Bloomeries of the Scottish Highlands


The National Monuments Record for Scotland notes the existence of more than 150 sites of Medieval and post Medieval bloomery mounds. These are small conical mounds or horseshoe shaped mounds of slag associated with bloomery furnaces geographically situated in the Highlands of Scotland. Dated by pottery assemblages and radiocarbon dates between the 13th and 17th century they reflect an industry rich in natural resources (ore and fuel) but also self -reliant, serving a culture proud in its cohesiveness and self reliance.


SASAA has carried out technical analyses of the metallurgical waste from a number of sites excavated in association with GUARD, the archaeological field unit of Glasgow University  and as  part of a study funded by Historic Scotland (1996-1998).

Excavations at Tamveich Burn, Argyllshire showed that bloomery iron was produced in low shaft furnaces. These furnaces were of the non-tapping type. Excavations at Allt na Caerdach (the burn of the smith), Loch Eck, Argyllshire revealed another type of furnace, rather rare, but nevertheless known, namely the  bloomery hearth. given the shallowness of the hearth, it was inevitably being tapped in the course of smelting. The slags showed a high manganese oxide content.


Tamveich Burn excavations (left: SASAA images). 

Furnace plan (right: Atkinson and Photos-Jones (1996). The Scottish Bloomeries Project - Interim Report. GUARD 268.2/SASAA 3.6 Internal Report).

While Tamveich Burn, reflects the operations of the "farmer-smith" returning to the locations where he knew he would find his ore and making enough iron to suit his needs, Allt na Caerdach reflects the combined activities of a number of smiths, perhaps hereditary  clan smiths working for particular clans. The scale of the manufactories would be expected to be greater as indeed the quantity and quality of their products. No settlements were found in the immediate vicinity of either of these sites (see Photos-Jones et al. 1998; Atkinson and Photos-Jones 1999).



Allt na Caerdach: left: site, right: furnace (SASAA images).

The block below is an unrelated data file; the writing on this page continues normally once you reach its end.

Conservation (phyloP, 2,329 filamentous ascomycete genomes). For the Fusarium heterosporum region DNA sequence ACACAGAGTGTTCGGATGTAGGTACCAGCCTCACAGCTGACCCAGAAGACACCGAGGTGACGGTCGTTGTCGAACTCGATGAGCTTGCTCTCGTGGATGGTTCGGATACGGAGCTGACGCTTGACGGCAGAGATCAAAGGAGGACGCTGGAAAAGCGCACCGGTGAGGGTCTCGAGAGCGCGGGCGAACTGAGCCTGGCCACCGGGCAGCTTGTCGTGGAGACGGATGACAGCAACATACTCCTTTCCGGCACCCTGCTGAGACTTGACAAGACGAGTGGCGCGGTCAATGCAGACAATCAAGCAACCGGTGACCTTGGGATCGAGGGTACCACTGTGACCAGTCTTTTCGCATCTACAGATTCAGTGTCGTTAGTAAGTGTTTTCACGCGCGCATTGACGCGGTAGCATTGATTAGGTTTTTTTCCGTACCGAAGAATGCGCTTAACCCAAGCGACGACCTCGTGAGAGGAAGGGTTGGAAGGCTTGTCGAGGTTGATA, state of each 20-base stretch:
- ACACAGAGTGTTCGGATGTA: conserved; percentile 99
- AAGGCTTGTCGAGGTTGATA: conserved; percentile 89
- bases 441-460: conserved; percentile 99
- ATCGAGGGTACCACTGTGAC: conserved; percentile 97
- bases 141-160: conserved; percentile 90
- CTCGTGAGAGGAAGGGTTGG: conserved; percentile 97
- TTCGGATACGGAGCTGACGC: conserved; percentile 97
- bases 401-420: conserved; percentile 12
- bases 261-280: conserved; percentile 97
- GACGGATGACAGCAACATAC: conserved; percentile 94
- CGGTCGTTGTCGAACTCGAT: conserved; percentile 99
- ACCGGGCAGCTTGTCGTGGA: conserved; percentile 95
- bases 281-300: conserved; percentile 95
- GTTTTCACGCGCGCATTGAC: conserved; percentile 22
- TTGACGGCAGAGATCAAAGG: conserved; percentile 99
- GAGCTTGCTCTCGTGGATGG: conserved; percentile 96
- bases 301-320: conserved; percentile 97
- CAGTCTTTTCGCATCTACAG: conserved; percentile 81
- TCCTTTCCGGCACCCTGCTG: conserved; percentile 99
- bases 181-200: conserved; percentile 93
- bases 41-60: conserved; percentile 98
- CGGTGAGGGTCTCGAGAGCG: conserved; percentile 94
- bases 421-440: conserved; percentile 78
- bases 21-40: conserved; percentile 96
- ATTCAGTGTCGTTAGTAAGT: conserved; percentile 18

Analyses revealed that the Highland smith relied on sources of iron ore that were renewable, like the iron oxyhydroxides associated with (red) springs-in Highland folklore some red springs (meinn) were renowned for their healing properties. Bog iron ore,  also iron oxyhydroxides, rich in manganese and phosphorous, was also utilised.  Barium sulphate is another mineral which can be used to fingerprint these ores.  The same fingerprinting elements that are seen in slags can also be sought in the slag inclusions trapped within iron artefacts, in this case traditional weapons like the two handed broad sword or claymore. This technique is able to effectively fingerprint artefacts of Scottish origin. The extraction and use of bog and red spring ores reflects not only technological but also cultural practices. Bog ore of one type or another seems to be the predominant source of iron  in the Highlands (see Hall and Photos-Jones 1998) as opposed to a much broader range of sources used in the  Lowlands. 

Contrary to what is often assumed to be the case,  self reliance in iron, be it knives or agricultural tools, was the norm rather than the exception throughout much of Scotlland's history. It is almost certain that the farmer doubled up as a smith when the necessity arose, although some farmers may have been more skilled in iron making/smithing than others. Given that the making of the raw material was most likely a skill that many were trained to do -with some being better than others - it is almost certain that the iron making/smithing divide did not exist for most of Scotland's iron making history. (see Photos-Jones 2000). It was not only the Highland smiths who were apparently self sufficient in their own resources, the iron smiths of medieval burghs like Perth  appear to have been able to provide themselves with the raw material, thus "bringing down" the divide between town and country. This seems to have been true for access to bog ores (see Photos-Jones and Atkinson 2000).


SEM-BS image of a slag inclusion in an iron bloom from a 13th century context in Rothesay Castle, Isle of Bute. 

Dendrites of wustite are shown in a matrix of iron silicate. Metal is ferritic. 

Some castle smithies produced their own raw materials.






Scotlandís earliest dated (2nd - 1st centuries BC) furnace was recently excavated by Glasgow University Archaeological Research Division (GUARD) at Tarras farm, in Forres,  near Inverness. A box-like furnace (figure below) of the Catalan type appears to have had the air supply directed from above. The slag was viscous and could not have been tapped; it appears highly unlikely that the furnace would have been manipulated. Bloomery furnaces and their associated slag heaps, the bloomery mounds, are a common feature in the rural settlements of the Scottish Highlands, the implications being that, like with all other necessities, iron had to be produced locally. No metal was found associated with the Forres furnace (SASAA Report 40, 1998).



The Forres bloomery furnace ( Will (1998) Tarras by Forres, GUARD 567 Internal Report).